The word “data” conjures science labs and complex algorithms—hard math that not all lawyers feel comfortable discussing, let alone using. Yet the data that matters to a law practice is usually pretty straightforward—the number of criminal cases a firm took to trial in a particular county or how long it took a family law practice to complete divorces below a certain asset threshold.
Like any business, your law practice accumulates data every day. With every phone call, motion filed or hour billed, data accumulates. Attorney Patrick Palace, of Palace Law Firm in Tacoma, Washington, thinks you should be tracking it. Among his inspirations? A baseball movie. Moneyball is the true story of a baseball team that used statistics to identify undervalued players. Instead of looking for stars, the team looked for value.
“I love the idea that you can look at the data behind players, maybe under-utilized players,” Palace explains, “and by looking just simply at the statistics, you can put together an entire baseball team for a lot less money that is far more effective than paying top dollar for who’s supposed to be the best player.”
For law firms, it may be less about attracting the right talent, and more about the cases you take and how you manage the talent you already have. Palace’s personal injury firm tracks everything from case data to the number of calls it receives each day.
But unlike Jonah Hill’s character in Moneyball, you don’t have to be an Ivy League number cruncher to win the day. Any law office can leverage data to make decisions strategically with quantitative evidence to back it up. Just look at three ways Palace Law Firm uses data:
Making Marketing Decisions
How can you tell if your efforts are working without a baseline to begin with? For example, knowing how many calls you got in the spring of 2019 can inform the success of your ad spending or social media efforts around the same time in 2020. Likewise, a dip in new cases may turn out to be something that happens every year around tax time—but you can’t know unless you have been tracking client retainers for more than a year.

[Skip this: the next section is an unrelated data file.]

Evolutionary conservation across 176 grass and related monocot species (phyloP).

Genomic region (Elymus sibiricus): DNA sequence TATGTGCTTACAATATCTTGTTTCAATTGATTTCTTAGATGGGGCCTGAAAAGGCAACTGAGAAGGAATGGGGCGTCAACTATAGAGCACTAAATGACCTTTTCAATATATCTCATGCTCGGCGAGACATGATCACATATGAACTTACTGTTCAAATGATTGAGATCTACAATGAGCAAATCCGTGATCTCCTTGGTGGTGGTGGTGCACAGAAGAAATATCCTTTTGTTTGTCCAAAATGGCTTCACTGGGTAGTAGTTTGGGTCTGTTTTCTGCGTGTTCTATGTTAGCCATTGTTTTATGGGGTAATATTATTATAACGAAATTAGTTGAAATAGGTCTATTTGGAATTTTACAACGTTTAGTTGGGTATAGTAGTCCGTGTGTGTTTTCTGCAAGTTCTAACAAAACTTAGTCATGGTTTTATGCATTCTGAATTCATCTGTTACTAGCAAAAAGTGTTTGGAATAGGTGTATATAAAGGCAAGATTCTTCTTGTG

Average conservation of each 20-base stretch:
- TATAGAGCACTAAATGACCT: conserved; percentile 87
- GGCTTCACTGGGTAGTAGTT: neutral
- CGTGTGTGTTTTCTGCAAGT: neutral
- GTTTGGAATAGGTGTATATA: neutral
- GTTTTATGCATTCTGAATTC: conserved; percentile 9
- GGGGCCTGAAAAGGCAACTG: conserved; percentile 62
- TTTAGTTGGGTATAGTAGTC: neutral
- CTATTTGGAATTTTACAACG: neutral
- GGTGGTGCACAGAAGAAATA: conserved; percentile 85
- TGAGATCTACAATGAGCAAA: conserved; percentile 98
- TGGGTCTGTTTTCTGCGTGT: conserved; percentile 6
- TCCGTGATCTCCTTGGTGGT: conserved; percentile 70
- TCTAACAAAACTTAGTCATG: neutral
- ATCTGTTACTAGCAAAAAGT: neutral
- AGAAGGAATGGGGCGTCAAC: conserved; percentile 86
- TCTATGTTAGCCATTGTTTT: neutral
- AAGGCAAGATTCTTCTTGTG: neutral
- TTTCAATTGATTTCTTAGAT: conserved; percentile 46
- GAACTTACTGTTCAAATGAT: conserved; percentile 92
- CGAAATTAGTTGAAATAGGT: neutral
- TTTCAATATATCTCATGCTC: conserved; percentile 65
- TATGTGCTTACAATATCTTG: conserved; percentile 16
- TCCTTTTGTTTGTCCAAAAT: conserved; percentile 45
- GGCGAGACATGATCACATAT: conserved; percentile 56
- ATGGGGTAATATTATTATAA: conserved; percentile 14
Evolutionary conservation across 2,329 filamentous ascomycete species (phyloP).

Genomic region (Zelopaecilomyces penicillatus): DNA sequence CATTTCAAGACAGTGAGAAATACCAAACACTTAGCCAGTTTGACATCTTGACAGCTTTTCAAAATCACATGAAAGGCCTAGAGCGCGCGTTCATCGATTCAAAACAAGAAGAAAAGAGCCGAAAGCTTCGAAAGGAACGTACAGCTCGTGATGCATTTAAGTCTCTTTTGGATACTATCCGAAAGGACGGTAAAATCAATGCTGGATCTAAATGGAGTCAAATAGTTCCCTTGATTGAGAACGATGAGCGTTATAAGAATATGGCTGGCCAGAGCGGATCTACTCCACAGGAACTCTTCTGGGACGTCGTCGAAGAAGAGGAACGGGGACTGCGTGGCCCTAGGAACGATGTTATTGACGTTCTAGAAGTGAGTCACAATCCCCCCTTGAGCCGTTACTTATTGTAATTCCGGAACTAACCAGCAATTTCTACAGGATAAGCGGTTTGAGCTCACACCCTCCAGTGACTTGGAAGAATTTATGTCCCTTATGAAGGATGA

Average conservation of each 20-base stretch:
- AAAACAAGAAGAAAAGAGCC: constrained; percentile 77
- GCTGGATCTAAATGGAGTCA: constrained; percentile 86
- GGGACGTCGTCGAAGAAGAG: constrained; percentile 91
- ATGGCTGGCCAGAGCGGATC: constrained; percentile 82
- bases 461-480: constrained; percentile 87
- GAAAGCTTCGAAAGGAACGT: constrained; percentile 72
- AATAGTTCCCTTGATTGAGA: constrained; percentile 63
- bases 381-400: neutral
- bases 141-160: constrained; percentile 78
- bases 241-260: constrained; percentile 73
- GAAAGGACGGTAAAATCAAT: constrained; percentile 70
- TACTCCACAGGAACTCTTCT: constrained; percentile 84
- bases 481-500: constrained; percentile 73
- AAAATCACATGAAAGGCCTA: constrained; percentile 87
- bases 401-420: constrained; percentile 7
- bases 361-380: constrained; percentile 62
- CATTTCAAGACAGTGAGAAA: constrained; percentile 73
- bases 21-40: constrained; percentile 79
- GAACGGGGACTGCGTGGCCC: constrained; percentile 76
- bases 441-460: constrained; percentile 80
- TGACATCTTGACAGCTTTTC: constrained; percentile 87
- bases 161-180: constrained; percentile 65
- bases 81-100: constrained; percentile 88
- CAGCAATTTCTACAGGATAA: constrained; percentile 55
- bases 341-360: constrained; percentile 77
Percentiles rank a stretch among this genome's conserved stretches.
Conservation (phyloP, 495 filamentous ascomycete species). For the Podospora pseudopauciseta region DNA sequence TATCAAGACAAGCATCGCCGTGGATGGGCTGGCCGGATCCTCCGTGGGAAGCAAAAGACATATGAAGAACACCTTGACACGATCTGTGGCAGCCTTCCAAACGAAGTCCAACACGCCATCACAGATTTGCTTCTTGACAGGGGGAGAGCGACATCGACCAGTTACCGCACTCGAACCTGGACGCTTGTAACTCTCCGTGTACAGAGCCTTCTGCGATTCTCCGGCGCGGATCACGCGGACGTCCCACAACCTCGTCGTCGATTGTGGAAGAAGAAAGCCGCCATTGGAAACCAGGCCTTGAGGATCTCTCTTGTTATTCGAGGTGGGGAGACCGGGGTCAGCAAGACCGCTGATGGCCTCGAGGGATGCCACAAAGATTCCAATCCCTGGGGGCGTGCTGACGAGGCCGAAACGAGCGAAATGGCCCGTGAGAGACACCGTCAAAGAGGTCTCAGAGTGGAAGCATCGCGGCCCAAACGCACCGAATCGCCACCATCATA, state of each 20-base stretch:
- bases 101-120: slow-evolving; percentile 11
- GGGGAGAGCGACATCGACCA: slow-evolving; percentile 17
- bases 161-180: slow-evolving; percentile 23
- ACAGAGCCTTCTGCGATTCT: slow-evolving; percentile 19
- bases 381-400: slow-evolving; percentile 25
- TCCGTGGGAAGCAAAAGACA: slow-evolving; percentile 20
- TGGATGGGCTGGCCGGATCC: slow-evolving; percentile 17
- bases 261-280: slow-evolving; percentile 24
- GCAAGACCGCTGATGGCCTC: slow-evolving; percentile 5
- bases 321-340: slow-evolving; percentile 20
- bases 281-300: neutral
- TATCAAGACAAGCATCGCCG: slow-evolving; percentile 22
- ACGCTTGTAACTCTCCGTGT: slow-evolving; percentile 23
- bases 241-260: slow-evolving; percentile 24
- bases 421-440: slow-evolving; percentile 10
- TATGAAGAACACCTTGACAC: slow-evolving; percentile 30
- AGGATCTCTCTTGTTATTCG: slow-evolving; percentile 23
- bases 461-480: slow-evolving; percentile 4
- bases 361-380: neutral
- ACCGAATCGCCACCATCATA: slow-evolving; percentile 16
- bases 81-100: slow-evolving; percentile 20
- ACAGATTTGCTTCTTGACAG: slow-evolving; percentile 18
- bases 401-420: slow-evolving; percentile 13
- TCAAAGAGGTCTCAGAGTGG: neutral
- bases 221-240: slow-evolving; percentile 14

Providing Performance Feedback
Online reviews inform consumers about a business, but businesses can also use them as a trove of useful feedback. If you start to notice that reviewers think dealing with your office is difficult or that the person at the front desk is rude, that’s important information that you can use to improve internal processes or give feedback to employees. Palace also sets quantifiable goals, such as number of files reviewed, for each employee based on their job functions so that employees have a clear goal to target and Palace can include quantifiable employee performance data in his performance reviews.
Tackling Process Problems
Palace gives the mundane example of mail. How many hard-copy letters get returned? How do those numbers compare with an average over the course of several months (or years)? Clerical errors that create process hiccups can lead to unhappy clients or, in worse-case scenarios, malpractice suits. But by tracking every mail return, you can identify trends before disaster strikes.
If you decide to track your case information—the number of cases in a particular sub-practice area or in each county you cover—you may reveal information you didn’t even know was there. Collecting case data and aggregating information from all your cases can reveal trends, such as which types of cases are costing the most to litigate.
Whatever part of your law practice you choose to track, you’re sure to discover a new solution or efficiency that can make your office run smoother and your business more profitable.
“When you realize what the potential is just looking at the data that exists, that’s floating around in the dust balls in the corners of your office, and you sweep it up and you use it,” Palace explains, “you see what kind of potential you have to make much more value in your firm.”